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June 1, 2020
Vol. 77
No. 10

A Brave New World: A Teacher's Take on Surviving Distance Learning

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How to preserve your curriculum—and sanity—in this unprecedented time.

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TechnologySocial-emotional learning
These past weeks have felt like months as we've struggled to adapt to this new global reality. For many of us in education, it has also meant adapting to new ways of teaching, learning, and communicating. I have been forced to learn or figure out how to use more technology in the past two weeks than I probably have in the past two years of classroom teaching. Necessity is the mother of invention.
While I think of myself as an educator who is open to technology, I have been surprised by how time-consuming full-time online teaching can be. A simple check for understanding in the classroom that takes seconds can now take hours—or even days. For example, it takes longer to get in touch with a student online who hasn't turned in her homework. Before I could just see her in class and ask her to stay after with me to work on it or submit it to me by the end of the day. As we adapt to new communication modes, as well as new methods of teaching and assessing, we spend enormous amounts of time and energy acclimating. I don't know about other educators, but I'm sleeping more hours at night, and I believe it's due to the heavy cognitive load I'm processing day in and out with remote learning.
There are, however, bright spots in this brave new world of distance education: I've never been so grateful for my colleagues and team members; I am buoyed by the enthusiasm of students when we meet online; and I'm learning a lot of new skills that I think will benefit my classroom in the long run.

Four Lessons Learned

Our private preK–12 school outside of Houston, Texas, was on spring break when the decision was made not to return to school. The administration first decided to close for one week and then reassess based on state and local recommendations. But within that first week, it was evident that we'd need to shut down for longer. Therefore, the administrators devised a plan to ease us all into online learning in three phases.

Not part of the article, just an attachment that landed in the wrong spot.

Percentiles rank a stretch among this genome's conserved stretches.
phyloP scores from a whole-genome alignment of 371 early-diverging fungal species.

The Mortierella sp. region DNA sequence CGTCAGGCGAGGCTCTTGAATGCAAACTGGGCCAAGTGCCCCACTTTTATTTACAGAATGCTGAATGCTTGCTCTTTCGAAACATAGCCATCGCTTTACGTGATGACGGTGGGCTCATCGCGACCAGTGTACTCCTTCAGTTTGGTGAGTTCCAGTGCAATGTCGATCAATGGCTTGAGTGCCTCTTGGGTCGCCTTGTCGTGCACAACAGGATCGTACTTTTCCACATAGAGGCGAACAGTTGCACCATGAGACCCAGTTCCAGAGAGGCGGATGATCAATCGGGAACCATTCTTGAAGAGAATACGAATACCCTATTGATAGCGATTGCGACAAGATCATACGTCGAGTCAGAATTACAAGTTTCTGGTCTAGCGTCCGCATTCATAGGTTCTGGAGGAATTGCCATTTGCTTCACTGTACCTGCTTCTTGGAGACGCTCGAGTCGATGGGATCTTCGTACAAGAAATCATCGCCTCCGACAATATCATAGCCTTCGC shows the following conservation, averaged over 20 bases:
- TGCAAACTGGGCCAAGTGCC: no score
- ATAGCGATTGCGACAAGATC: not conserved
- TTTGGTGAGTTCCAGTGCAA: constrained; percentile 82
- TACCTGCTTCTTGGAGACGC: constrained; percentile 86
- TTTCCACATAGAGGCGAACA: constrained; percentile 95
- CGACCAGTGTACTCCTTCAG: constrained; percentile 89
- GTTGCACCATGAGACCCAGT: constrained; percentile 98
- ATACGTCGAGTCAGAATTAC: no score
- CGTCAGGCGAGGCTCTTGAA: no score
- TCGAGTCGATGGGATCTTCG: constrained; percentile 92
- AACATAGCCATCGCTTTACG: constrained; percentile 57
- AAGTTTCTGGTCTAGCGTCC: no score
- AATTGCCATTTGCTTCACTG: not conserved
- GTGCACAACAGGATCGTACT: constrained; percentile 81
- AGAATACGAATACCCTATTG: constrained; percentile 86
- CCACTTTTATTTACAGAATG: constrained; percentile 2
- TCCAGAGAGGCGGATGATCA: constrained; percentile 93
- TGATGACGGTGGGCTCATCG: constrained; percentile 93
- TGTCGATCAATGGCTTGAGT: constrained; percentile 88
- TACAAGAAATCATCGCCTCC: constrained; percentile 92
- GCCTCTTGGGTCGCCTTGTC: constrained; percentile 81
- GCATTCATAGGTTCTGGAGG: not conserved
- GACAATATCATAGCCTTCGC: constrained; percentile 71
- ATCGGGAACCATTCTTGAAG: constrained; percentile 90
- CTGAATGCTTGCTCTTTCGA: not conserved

In Phase 1, our first week of distance learning, teachers had Monday and Tuesday to begin to learn technology like Zoom and Microsoft Teams to help us prepare and meet together online. By Wednesday, we were asked to post 3–4 hours of work for students to be able to do on their own through that first weekend. Phase 2 began in our second week of distance learning: we planned one synchronous meeting per class based on our actual bell schedule to avoid overlap. This allowed us to virtually check in with our students. The following week launched Phase 3: the Upper School deans designed a modified schedule with (3) 45-minute class periods a day of synchronous class time via Zoom or other platforms that we had already been using in the classroom.
This slow rollout helped us transition to this new mode of teaching and learning more smoothly. We're currently well into Phase 3, and things are chugging along. While we've had some tech pitfalls and teaching challenges over the past month, I feel we've grown a lot from this experience. To that end, I'd like to share what's worked and how I have adapted my planned curriculum to a virtual environment. Here are a few of the salient insights I've gained:

1. Relying on a Team Reduces Work and Stress

Having a team with which to share a lot of this planning is a boon. I work on a team with three other teachers for a 10th grade English course. We are used to meeting weekly to plan, calibrate assessments, and debrief together. I didn't realize how helpful it would be to have a team to rely on to share the load in this new environment. The sudden shift to online teaching was incredibly time consuming: typing all the instructions, adding rubrics to grading programs like Turnitin, posting assignments on course learning management systems, and linking resources on hyperdocs can take up a whole day.